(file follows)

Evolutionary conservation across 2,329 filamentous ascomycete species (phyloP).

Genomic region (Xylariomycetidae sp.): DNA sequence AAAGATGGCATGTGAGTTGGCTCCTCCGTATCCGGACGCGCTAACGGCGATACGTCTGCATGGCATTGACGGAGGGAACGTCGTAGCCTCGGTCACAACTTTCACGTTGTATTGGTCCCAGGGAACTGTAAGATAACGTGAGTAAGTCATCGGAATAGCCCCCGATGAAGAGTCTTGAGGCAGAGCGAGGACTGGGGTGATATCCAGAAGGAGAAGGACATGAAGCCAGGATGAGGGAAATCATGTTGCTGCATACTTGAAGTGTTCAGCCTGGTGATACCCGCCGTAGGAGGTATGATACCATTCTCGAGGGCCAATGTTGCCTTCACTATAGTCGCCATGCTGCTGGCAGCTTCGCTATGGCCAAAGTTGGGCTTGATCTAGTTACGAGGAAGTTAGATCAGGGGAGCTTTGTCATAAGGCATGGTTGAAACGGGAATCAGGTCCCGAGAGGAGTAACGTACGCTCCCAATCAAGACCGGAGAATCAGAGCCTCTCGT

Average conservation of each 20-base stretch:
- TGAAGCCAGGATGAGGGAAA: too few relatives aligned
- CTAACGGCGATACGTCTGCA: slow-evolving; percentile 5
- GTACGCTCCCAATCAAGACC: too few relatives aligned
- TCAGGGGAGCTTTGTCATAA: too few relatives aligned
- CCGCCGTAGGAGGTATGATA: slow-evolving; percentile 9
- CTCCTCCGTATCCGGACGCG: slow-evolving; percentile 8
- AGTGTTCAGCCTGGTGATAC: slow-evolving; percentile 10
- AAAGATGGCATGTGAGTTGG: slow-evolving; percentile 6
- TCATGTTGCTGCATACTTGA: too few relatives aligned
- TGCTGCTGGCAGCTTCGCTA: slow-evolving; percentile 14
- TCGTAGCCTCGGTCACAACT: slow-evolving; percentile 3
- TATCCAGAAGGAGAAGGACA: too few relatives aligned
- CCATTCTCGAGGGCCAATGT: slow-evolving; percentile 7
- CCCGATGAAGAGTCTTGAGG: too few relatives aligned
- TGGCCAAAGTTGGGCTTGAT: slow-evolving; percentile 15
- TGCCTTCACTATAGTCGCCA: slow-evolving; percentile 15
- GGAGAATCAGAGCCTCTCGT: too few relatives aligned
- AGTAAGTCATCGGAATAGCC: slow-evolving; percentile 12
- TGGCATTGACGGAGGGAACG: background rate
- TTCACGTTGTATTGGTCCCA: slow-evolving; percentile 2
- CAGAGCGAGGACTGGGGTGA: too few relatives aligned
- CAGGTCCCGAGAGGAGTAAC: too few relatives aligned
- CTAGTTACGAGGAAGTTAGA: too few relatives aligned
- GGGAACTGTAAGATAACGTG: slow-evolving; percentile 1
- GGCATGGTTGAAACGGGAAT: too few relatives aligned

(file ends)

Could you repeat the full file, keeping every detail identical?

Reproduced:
Evolutionary conservation across 2,329 filamentous ascomycete species (phyloP).

Genomic region (Xylariomycetidae sp.): DNA sequence AAAGATGGCATGTGAGTTGGCTCCTCCGTATCCGGACGCGCTAACGGCGATACGTCTGCATGGCATTGACGGAGGGAACGTCGTAGCCTCGGTCACAACTTTCACGTTGTATTGGTCCCAGGGAACTGTAAGATAACGTGAGTAAGTCATCGGAATAGCCCCCGATGAAGAGTCTTGAGGCAGAGCGAGGACTGGGGTGATATCCAGAAGGAGAAGGACATGAAGCCAGGATGAGGGAAATCATGTTGCTGCATACTTGAAGTGTTCAGCCTGGTGATACCCGCCGTAGGAGGTATGATACCATTCTCGAGGGCCAATGTTGCCTTCACTATAGTCGCCATGCTGCTGGCAGCTTCGCTATGGCCAAAGTTGGGCTTGATCTAGTTACGAGGAAGTTAGATCAGGGGAGCTTTGTCATAAGGCATGGTTGAAACGGGAATCAGGTCCCGAGAGGAGTAACGTACGCTCCCAATCAAGACCGGAGAATCAGAGCCTCTCGT

Average conservation of each 20-base stretch:
- TGAAGCCAGGATGAGGGAAA: too few relatives aligned
- CTAACGGCGATACGTCTGCA: slow-evolving; percentile 5
- GTACGCTCCCAATCAAGACC: too few relatives aligned
- TCAGGGGAGCTTTGTCATAA: too few relatives aligned
- CCGCCGTAGGAGGTATGATA: slow-evolving; percentile 9
- CTCCTCCGTATCCGGACGCG: slow-evolving; percentile 8
- AGTGTTCAGCCTGGTGATAC: slow-evolving; percentile 10
- AAAGATGGCATGTGAGTTGG: slow-evolving; percentile 6
- TCATGTTGCTGCATACTTGA: too few relatives aligned
- TGCTGCTGGCAGCTTCGCTA: slow-evolving; percentile 14
- TCGTAGCCTCGGTCACAACT: slow-evolving; percentile 3
- TATCCAGAAGGAGAAGGACA: too few relatives aligned
- CCATTCTCGAGGGCCAATGT: slow-evolving; percentile 7
- CCCGATGAAGAGTCTTGAGG: too few relatives aligned
- TGGCCAAAGTTGGGCTTGAT: slow-evolving; percentile 15
- TGCCTTCACTATAGTCGCCA: slow-evolving; percentile 15
- GGAGAATCAGAGCCTCTCGT: too few relatives aligned
- AGTAAGTCATCGGAATAGCC: slow-evolving; percentile 12
- TGGCATTGACGGAGGGAACG: background rate
- TTCACGTTGTATTGGTCCCA: slow-evolving; percentile 2
- CAGAGCGAGGACTGGGGTGA: too few relatives aligned
- CAGGTCCCGAGAGGAGTAAC: too few relatives aligned
- CTAGTTACGAGGAAGTTAGA: too few relatives aligned
- GGGAACTGTAAGATAACGTG: slow-evolving; percentile 1
- GGCATGGTTGAAACGGGAAT: too few relatives aligned